Where is the phrase "to kill a mockingbird" used in the book?

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clairewait eNotes educator| Certified Educator

The title of the novel comes from Chapter 10, and it is Atticus who first uses the phrase "to kill a mockingbird." It comes in a lesson to Jem about using his new gun.

Shoot all the blue jays you want, if you can hit 'em, but remember, it is a sin to kill a mockingbird (90).

Later, Scout asks Miss Maudie what Atticus means by this "sin." Miss Maudie explains that mockingbirds are completely innocent songbirds. They don't do anything to harm anyone, therefore, they do not deserve to be shot at for sport.

Later, in Chapter 30, after the attack scene involving Scout, Jem, and Mr. Ewell behind the school, Sheriff Tate insists that Mr. Ewell died by falling on his knife.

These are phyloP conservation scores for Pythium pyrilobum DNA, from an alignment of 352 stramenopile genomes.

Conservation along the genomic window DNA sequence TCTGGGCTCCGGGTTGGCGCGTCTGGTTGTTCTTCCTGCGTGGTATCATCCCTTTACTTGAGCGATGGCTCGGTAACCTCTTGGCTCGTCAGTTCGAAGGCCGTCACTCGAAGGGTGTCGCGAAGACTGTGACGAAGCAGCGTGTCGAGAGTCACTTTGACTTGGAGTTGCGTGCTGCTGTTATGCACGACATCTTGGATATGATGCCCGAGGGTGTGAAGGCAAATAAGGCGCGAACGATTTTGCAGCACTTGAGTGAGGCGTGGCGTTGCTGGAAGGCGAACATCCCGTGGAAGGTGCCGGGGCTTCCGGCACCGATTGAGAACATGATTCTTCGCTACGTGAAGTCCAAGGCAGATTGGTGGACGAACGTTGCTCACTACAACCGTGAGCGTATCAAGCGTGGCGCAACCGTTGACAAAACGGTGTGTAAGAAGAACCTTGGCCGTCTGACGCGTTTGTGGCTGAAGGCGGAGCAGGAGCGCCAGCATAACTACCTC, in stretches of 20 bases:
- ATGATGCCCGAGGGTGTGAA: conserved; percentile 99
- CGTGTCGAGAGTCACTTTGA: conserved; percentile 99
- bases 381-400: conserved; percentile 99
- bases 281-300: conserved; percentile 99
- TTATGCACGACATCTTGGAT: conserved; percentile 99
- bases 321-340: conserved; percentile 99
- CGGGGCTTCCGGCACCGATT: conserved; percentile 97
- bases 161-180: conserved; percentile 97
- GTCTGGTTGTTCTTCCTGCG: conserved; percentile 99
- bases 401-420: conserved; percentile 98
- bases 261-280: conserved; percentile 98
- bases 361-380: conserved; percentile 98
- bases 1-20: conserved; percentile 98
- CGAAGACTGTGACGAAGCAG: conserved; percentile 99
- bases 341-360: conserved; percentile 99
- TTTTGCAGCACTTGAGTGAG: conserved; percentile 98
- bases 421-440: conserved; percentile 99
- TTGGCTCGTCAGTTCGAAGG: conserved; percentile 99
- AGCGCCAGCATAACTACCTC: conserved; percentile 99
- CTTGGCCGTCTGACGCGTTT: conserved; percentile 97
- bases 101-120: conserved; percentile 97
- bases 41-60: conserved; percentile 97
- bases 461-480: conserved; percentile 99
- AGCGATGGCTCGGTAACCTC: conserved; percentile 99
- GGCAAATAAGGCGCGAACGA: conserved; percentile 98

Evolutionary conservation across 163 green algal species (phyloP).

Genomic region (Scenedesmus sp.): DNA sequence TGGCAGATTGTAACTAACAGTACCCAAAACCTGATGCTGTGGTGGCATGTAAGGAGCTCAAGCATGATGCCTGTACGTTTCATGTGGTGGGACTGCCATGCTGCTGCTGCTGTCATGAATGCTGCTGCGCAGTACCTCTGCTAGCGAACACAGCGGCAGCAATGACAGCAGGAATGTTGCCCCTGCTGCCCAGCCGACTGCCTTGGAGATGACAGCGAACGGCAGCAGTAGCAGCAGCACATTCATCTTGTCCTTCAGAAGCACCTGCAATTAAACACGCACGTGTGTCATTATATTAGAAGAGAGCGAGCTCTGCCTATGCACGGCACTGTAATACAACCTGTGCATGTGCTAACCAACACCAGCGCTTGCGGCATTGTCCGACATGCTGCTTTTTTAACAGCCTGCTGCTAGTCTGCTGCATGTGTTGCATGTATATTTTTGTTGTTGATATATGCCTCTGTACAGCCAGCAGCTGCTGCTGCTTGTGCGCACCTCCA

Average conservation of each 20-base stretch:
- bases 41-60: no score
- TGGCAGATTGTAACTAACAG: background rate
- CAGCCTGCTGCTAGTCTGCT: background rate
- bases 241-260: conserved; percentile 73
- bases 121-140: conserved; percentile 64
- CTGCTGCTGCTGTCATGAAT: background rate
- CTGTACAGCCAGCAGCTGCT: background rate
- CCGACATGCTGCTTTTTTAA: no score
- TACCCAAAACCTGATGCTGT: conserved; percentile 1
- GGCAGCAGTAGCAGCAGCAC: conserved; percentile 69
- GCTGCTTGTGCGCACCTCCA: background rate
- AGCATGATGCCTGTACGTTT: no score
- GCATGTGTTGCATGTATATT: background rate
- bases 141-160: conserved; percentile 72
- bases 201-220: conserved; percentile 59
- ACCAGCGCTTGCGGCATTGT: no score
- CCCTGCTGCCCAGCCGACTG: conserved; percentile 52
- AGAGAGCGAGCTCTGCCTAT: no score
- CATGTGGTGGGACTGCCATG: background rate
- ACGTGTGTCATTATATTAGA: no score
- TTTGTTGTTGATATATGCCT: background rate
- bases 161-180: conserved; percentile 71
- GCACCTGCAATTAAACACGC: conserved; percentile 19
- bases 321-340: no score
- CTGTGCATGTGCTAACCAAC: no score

Atticus knows this is not the truth. He also knows that Scout knows this. When he asks her if she can possibly understand she responds with:

Well, it'd be sort of like shootin' a mockingbird wouldn't it? (276).

In this moment, Scout shows that she understands that Boo Radley is as innocent as a mockingbird. He's never done anything to harm anyone, and he doesn't now deserve to be made a target for anything.

Read the study guide:
To Kill a Mockingbird

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